“Generally, student athletes are not the kids that you find vaping or doing drugs. Before this policy went into effect I could count on one hand how many student athletes were suspended for vaping or drug use. Compare that to how many non-athlete kids were suspended and it’s a very small percentage of student athletes getting in trouble. I believe the money and resources could be better spent on other ways to educated students and parents.”

“What I like about it is that it’s overall going to help not only athletes, buts students overall,” said another parent who agreed to speak anonymously. “Hopefully it deters them from drinking, doing any kind drugs or vaping. If that can eliminate people doing that, I think all the kids the school system are better off.

“It gives them another choice to combat the peer pressure thing, so I think it’s good and good for the parents to know that if they do get tested that they pass.”

RELATED: Random drug testing of student athletes approved by Michigan school district

Rieman, now in his 10th year as Plainwell’s girls basketball coach, said he thinks the limited number of tests and their random nature could lead to some early suspensions, but that the number of athletes testing positive will decline as the program moves along.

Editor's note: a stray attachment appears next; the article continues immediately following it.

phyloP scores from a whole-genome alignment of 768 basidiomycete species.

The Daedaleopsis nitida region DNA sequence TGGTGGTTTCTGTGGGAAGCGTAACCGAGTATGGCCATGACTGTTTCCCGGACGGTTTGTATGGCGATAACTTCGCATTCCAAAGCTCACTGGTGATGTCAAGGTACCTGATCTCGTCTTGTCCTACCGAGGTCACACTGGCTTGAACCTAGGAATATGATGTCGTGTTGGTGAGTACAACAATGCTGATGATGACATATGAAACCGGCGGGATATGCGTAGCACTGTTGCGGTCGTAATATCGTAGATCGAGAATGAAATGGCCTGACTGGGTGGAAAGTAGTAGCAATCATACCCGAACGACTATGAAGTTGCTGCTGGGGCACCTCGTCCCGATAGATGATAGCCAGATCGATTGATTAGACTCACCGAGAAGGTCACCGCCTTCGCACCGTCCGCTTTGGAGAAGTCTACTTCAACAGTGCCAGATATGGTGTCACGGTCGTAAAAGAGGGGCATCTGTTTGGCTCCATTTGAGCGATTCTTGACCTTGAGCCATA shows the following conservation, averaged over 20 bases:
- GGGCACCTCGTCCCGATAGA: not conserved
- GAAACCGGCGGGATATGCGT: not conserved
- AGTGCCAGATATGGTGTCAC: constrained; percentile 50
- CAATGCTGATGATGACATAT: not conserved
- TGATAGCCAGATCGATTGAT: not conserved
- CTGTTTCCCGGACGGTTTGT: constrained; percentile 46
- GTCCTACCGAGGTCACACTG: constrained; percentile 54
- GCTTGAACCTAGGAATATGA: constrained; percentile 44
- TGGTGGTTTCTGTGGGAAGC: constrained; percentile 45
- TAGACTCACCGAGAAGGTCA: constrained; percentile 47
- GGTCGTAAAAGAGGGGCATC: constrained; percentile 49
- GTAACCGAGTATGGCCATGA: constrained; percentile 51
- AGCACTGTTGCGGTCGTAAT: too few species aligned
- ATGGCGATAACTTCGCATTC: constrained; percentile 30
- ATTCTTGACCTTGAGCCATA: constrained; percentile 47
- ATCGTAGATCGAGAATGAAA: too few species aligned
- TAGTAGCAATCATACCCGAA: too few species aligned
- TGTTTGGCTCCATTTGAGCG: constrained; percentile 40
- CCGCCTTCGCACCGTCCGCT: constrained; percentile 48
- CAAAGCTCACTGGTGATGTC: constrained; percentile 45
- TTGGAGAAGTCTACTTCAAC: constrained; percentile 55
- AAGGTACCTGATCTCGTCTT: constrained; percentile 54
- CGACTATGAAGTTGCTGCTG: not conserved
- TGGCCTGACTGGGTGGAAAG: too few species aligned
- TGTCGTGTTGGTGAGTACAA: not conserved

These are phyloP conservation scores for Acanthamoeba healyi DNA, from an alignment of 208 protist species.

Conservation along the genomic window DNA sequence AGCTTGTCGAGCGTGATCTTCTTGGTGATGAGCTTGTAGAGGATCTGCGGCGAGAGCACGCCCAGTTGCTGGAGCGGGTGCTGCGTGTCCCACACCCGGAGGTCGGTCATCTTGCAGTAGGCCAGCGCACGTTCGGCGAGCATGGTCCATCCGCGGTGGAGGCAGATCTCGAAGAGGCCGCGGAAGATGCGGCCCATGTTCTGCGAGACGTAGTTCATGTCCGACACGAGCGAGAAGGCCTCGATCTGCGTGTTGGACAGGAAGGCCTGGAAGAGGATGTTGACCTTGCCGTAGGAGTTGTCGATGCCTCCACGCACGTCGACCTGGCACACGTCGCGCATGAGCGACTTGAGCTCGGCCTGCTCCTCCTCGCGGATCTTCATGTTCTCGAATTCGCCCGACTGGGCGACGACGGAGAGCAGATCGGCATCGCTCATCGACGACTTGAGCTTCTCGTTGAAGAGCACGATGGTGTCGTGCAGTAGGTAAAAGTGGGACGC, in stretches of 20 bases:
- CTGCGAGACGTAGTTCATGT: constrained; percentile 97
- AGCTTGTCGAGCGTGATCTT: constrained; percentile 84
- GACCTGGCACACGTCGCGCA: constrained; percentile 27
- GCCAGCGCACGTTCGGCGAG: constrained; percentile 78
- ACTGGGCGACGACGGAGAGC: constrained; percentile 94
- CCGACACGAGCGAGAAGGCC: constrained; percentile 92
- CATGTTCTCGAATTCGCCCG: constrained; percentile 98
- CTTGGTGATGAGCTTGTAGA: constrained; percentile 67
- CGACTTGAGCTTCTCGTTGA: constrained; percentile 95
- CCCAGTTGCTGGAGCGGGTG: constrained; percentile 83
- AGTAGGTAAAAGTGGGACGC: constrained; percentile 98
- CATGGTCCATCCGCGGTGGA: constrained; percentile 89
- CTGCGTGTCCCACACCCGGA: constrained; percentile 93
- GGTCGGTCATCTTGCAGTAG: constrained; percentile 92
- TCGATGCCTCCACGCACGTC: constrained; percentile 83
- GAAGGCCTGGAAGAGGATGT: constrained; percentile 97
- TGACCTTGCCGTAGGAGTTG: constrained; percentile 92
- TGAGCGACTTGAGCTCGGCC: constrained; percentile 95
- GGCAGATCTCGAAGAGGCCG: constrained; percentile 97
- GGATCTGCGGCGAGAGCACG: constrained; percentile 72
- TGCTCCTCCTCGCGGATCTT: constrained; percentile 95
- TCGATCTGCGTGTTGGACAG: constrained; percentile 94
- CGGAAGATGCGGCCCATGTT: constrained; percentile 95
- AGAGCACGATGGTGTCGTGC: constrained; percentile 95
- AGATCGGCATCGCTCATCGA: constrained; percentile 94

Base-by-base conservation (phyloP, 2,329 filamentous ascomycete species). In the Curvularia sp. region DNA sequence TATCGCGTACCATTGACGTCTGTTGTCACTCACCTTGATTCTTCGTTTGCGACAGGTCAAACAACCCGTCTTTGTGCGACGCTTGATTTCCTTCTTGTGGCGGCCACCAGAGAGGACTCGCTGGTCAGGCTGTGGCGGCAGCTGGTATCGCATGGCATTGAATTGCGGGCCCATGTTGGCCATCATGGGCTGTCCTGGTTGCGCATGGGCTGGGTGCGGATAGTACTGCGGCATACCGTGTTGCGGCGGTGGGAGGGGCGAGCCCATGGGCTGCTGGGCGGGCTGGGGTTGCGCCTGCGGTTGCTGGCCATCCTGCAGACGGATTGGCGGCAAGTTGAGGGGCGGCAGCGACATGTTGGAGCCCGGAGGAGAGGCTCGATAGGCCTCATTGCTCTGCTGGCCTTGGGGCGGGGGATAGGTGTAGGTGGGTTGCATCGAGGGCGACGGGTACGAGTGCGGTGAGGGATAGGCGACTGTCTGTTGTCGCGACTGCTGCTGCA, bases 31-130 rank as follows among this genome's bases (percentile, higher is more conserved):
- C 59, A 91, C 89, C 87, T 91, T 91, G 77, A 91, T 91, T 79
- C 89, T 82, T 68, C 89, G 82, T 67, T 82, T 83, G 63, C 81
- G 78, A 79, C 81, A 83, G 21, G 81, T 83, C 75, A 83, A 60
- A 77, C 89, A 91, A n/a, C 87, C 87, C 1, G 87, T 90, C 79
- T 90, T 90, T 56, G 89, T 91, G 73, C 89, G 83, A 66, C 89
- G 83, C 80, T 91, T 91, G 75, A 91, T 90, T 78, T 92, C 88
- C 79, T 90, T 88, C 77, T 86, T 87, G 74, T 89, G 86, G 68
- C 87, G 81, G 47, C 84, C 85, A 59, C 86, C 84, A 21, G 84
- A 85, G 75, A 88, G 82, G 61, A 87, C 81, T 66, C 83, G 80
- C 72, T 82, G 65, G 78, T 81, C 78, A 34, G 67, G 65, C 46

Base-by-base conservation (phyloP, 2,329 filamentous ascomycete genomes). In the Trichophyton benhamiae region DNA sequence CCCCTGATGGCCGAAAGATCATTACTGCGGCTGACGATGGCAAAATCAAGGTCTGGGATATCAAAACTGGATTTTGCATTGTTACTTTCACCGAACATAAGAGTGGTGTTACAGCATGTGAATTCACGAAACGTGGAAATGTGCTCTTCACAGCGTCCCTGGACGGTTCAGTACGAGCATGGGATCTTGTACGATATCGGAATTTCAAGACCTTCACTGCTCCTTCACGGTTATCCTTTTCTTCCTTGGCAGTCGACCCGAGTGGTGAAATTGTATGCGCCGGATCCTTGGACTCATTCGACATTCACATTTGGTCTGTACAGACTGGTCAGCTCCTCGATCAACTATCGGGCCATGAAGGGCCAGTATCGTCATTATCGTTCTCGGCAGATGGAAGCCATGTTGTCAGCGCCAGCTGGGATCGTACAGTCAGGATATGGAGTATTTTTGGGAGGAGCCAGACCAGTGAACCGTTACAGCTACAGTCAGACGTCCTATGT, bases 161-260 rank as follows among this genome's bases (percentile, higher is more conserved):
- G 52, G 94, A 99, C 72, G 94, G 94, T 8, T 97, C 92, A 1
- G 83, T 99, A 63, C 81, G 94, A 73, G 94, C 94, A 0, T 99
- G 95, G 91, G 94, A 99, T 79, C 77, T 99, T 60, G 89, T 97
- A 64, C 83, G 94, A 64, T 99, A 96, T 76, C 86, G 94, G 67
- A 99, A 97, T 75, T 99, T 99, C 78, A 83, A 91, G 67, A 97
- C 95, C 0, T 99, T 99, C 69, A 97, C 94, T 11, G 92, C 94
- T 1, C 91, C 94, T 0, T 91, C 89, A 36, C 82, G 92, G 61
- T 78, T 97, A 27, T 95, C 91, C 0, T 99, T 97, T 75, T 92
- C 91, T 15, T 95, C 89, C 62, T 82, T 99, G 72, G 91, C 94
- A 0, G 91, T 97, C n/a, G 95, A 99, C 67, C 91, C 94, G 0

“Originally, the first year or so, it might be a shock seeing how many kids are doing it and thinking they can get away with it because It is completely random,” Rieman said. “Then, I think it will die down a bit, and I think it will go very well.”

Another Plainwell parent of a current student-athlete worries that, while few kids will get suspended, the ones who do test positive will carry a stigma throughout high school.

“I think the impact on Plainwell athletic teams will be minimal; I do not anticipate many student athletes failing the test,” he said. “But I’m worried if they do fail, that’s it for the kid, and he or she will not return to sports or other activities once they are labelled a drug test failure.”

Rieman said coaches from around Southwest Michigan have shown interest in the policy and are waiting to see the results in Plainwell, adding that the high school’s current principal used a similar program in Florida with favorable outcomes.

“Most of the coaches that I’ve talked to want info about it and what I think the impact will be, but a lot schools are commending us for implementing this and kind of being the guinea pig,” Rieman said. “Our principle, Dr. Wright, did it in Florida, and it was very successful there.”